When I think about precision agriculture my usual thoughts are around the continuous learning about the variability in a field. There are many layers of information or data that can be gathered about each field. And from these layers we can begin to make decisions about potential productivity and applications of crop inputs. But when we think of all the layers available, are we concentrating on the most efficient processes? Enter satellite imagery. And specifically, in-season imagery that offers a progression of images of the developing crop.
For all the promises of its use we have yet to realize much value at the farm level. Why is this? The most recent survey of ag retailers suggests that is not because we are not trying. And most certainly some retailers have had success in offering this service to farmers. But its usage trails other types of precision ag offerings that are more expensive rivals.
I’m sure that some of the reason is that we have recently come through several years of unprecedented margins for most farmers. This afforded many the luxury to try new services they had never used before. Most imagery could be acquired from sources that made it relatively easy for them to view images of their fields. As I speak to farmers almost all of them have tried imagery services in the recent past. However, almost all of them also say that they have struggled to find the value in those services.
Retailers also have struggled with the value of in-season imagery. There are always a few successful discoveries in the imagery each year that can be attributed to some significant net returns. But they seem to come almost by accident instead of the result of an engrained mindset of using imagery as a scouting regimen. And the most recent Precision Ag survey of retailers by Purdue University reflects their difficulty in making any margin from its use.
One of the most frequent reasons that I hear is to blame for imagery not meeting expectations is the temporal resolution of the images that are presented. In other words, we don’t get images frequently enough to make use of them. And indeed, that can be a problem. If you don’t have an image in the timeframe that allows some action, what value is it other than the getting bad news right before harvest about your yield robbing condition? Or maybe, if you remember, you can monitor that area or condition in subsequent years? But don’t we have yield maps for that? You get the point.
And what about the time it can take to process the data from the satellite sensors into an image on any given platform? FarmersEdge has quantified their process in the chart to the right.
Two to three days of processing is typical. But added into the process can be the communication necessary for a crop scout to ground truth the image and report back to the farmer. A delay at any step will render the insights from the imagery historical reference instead of actionable data. Some retailers have abandon the use of satellite imagery for field scouting for this reason alone. They do not get the number of images they need at the right times to add enough value to their scouting services. Mostly they are relying on directed aerial imagery.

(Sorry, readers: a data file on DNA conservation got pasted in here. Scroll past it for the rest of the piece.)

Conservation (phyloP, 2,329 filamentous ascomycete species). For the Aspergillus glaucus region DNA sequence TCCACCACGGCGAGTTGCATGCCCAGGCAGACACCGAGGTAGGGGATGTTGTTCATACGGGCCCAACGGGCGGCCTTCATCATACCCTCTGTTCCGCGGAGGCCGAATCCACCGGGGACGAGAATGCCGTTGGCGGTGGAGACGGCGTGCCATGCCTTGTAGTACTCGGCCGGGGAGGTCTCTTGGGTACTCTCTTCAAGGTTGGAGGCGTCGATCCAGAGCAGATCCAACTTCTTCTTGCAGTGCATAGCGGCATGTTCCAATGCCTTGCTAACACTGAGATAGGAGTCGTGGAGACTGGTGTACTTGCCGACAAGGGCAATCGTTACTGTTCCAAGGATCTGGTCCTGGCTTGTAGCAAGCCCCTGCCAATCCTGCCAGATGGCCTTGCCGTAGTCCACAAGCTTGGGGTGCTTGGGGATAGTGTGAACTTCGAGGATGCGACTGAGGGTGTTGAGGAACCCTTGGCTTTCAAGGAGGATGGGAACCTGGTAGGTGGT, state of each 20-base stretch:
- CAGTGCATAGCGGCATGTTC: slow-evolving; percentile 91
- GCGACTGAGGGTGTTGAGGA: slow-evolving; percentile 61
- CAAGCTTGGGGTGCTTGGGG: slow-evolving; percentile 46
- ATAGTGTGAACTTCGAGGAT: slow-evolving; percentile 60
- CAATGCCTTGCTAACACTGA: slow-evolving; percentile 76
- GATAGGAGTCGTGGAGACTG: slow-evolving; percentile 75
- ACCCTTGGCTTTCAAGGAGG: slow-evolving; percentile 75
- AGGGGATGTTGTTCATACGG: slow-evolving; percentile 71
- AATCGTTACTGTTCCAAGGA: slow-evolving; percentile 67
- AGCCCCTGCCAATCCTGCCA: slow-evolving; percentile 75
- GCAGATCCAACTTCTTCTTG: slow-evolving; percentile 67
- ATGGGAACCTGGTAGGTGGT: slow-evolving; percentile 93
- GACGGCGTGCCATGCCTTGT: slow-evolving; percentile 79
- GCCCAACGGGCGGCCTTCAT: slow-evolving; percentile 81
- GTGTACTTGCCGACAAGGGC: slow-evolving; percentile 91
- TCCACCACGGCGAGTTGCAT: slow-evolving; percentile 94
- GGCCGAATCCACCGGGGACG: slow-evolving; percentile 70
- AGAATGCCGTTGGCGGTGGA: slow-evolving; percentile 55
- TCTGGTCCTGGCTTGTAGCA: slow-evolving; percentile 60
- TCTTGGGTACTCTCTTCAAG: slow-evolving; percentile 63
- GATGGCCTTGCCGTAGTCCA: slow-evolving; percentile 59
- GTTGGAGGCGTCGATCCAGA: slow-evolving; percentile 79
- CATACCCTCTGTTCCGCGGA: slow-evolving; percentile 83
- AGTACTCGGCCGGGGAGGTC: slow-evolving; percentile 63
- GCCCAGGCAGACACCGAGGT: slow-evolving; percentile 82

So how do we turn the corner in the usefulness and value perceptions of in-season satellite imagery? I believe there are two significant developments in the marketplace that will change our perceptions for good this growing season. One is the launch of the dove network of satellites by Planet Labs. The second is the development of new tools of analysis using the various spectral bands to deliver more unique images.
Planet Labs is already streaming data from its new constellation of dove satellites. When they are finished launching the complete constellation it will increase the number of available images available during the growing season dramatically.
FarmersEdge offers traditional NDVI maps but has also developed two new maps for comparison using all the spectral bands to present maps that highlight variability in different ways. Map one shows the greatest variability in the field and is assigned a percentage of variability that exists on the map. Map two shows the next, subtler factor of variability in the field and is also assigned a percentage. The purpose and usefulness of the maps are many, but there are two most significant that will change our perceptions of in-season imagery forever.
Firstly, the images will show variability that has yet to be detected in a normal NDVI image. This gives the agronomist or farmer an earlier warning of where to scout and alerts them of a field challenge much sooner than ever before. Secondly, Field Variability Map 2 will show what is developing as the next potential factor of difference in the field. You may ask “how do I use these two maps together?” Think of it this way, the major variability in the field the day the image is taken will be reflected in FVM1, the next biggest variability will be reflected in FVM2. For example, patches of insect damage when it starts might only appear in FVM2, but if left untreated, this insect damage may increase and on the next image may be the biggest cause of variability in the field and moves into FVM1.
This growing season we will have both the increased frequency of images to work with, and a new way of processing the data to give us earlier detection of variability within a field. How exciting! I have not personally been more optimistic about the value of in-season imagery delivering value to the farmer than I am this year due to these two new developments.
I encourage everyone in the practice of consulting with farmers to take a close look at these new developments in the in-season imagery field of services to see if greater value for farmers can be achieved this year.